Woman of Fukushima Against Nukes

Four successive anti-nuclear demonstrations in Tokyo and a fifth in New York had its roots in or links to Fukushima. The largest demonstration was on Sept. 19, 2011. 60,000 people protested against nuclear energy on September 19th 2011 in Tokyo and there was a significant media presence. The majority of the protestors were older, wealthy and half were women. The protestors blamed the government for the nuclear problems Japan now faces and were outraged that the Ministry of the Economy, Trade and Industry or METI has announced plans to restart and expand nuclear power. They were determined to stop that from happening.

On October 15, 2011, in Tokyo, about 100 protesters, including women, children and senior citizens, marched shouting Occupy Tokyo according to Dow Jones Newswires, which cited the Kyodo news service. The demonstrators broadcast anti-nuclear slogans while walking by the offices of TEPCO (Tokyo Electric Power Co). Media coverage was erratic. On October 29th, and again on November 11, 2011, the Woman of Fukushima Against Nukes held a sit-in in Tokyo calling for the permanent evacuation of at-risk children in areas of high radiation – and also the permanent shut down of nuclear reactors that are currently shut off in Japan. They set up camp outside the METI in Tokyo on October 27th to stage a protest about the effects of radiation on children and to criticize METI’s dealings with TEPCO.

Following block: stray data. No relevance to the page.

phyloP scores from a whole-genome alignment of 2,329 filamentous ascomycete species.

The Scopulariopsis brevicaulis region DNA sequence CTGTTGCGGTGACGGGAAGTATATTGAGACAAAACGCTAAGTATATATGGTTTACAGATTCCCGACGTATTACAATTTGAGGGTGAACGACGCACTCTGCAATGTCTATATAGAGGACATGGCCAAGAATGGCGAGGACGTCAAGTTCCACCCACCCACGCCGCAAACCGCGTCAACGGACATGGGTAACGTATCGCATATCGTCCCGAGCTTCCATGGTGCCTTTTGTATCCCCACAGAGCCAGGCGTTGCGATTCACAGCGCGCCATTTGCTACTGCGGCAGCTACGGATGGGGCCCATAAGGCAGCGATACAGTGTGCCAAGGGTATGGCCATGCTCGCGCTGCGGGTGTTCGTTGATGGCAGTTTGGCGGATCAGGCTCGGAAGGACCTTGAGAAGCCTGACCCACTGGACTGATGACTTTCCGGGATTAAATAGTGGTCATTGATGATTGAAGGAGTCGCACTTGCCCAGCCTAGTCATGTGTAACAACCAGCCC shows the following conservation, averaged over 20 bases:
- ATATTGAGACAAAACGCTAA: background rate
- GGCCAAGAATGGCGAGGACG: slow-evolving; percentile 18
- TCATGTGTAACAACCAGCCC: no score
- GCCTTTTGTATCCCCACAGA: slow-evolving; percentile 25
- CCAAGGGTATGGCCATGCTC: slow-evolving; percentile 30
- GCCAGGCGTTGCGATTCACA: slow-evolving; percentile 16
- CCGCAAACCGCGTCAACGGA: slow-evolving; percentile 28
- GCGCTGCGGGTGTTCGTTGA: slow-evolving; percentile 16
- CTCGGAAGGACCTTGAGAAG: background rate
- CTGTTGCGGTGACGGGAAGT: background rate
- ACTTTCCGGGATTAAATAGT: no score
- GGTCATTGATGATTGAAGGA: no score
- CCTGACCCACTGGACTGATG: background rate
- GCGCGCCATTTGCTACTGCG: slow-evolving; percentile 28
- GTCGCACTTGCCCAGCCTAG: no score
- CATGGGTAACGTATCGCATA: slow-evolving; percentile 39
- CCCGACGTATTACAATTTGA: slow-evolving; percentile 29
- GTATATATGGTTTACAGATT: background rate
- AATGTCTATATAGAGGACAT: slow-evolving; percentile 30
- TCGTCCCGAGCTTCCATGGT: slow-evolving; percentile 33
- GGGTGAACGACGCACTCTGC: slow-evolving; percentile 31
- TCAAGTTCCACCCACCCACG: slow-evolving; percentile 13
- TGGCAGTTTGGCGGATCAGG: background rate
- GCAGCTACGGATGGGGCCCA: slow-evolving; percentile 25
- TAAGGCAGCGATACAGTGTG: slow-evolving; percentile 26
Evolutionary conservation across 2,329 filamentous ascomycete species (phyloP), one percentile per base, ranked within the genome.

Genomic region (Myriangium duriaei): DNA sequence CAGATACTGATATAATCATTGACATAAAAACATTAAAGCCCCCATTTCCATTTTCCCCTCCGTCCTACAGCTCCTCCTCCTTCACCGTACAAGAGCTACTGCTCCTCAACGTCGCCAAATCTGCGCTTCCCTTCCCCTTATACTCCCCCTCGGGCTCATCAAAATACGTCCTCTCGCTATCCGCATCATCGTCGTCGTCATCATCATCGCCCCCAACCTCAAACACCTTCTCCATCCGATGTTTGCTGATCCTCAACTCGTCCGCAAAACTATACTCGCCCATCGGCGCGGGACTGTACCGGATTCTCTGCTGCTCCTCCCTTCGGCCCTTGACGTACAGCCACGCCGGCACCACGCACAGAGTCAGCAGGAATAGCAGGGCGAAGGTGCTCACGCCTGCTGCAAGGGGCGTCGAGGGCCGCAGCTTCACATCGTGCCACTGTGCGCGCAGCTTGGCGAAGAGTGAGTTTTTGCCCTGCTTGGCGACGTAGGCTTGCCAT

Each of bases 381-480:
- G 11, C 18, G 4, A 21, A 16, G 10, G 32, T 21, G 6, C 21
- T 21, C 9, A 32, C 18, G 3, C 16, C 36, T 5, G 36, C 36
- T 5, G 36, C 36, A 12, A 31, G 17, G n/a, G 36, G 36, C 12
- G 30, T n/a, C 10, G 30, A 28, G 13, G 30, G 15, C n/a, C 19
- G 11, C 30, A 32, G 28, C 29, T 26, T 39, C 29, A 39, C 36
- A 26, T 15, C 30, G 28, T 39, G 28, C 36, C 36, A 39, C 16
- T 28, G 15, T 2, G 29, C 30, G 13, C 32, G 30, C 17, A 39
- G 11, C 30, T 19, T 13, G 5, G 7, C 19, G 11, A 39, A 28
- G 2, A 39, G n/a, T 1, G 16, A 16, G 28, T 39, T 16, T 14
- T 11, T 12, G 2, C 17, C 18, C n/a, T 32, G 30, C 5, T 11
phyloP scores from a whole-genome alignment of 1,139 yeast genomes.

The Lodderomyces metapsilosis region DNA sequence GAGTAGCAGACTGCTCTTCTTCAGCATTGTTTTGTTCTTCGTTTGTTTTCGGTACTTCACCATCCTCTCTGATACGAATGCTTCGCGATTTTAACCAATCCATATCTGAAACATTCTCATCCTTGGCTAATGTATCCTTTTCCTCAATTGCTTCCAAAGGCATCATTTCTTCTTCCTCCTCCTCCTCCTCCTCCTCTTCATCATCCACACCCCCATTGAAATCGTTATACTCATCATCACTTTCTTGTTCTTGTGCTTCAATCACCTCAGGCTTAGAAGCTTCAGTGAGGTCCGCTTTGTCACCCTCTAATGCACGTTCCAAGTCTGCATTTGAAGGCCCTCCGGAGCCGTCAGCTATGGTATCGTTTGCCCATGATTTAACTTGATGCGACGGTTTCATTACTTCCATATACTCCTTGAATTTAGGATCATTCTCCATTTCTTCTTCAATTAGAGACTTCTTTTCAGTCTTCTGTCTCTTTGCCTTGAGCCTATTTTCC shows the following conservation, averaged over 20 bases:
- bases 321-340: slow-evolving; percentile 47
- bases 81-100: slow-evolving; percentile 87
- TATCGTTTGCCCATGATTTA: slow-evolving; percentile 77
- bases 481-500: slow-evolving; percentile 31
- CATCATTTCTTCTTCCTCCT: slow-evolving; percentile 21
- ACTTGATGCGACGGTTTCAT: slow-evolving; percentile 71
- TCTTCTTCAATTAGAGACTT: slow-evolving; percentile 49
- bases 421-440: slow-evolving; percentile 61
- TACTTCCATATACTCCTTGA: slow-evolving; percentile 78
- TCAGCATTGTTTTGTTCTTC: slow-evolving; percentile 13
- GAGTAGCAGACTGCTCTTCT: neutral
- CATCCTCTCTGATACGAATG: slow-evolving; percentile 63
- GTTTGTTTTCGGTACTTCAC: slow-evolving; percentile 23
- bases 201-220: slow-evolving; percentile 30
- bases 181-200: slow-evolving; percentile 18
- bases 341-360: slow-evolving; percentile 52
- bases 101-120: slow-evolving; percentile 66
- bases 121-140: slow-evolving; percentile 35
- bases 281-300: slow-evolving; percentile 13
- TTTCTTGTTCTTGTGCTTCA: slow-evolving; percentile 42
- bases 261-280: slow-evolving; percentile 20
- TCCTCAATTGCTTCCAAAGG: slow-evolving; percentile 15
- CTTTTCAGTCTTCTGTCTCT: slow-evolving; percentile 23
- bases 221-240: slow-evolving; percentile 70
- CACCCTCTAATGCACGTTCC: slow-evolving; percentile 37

These women highlighted two key issues requiring immediate action. Irradiated food. The Japanese government is considering off-loading unwanted and potentially dangerous irradiated food to the poor in other countries as a benevolent gift and irradiated rubble. Tokyo’s governor, Shintaro Ishihara, agreed that the city of Tokyo would accept a shipment of rubble from Iwate, at the same time denying it was radioactive. The governor claimed that “Tokyo is not that foolish” to bring radioactive rubble into Tokyo. But during the press event the materials shown were in a lead box and members of the press were banned from taking their own radiation readings of the rail car. A regular citizen managed to get readings of 35 mSv/h.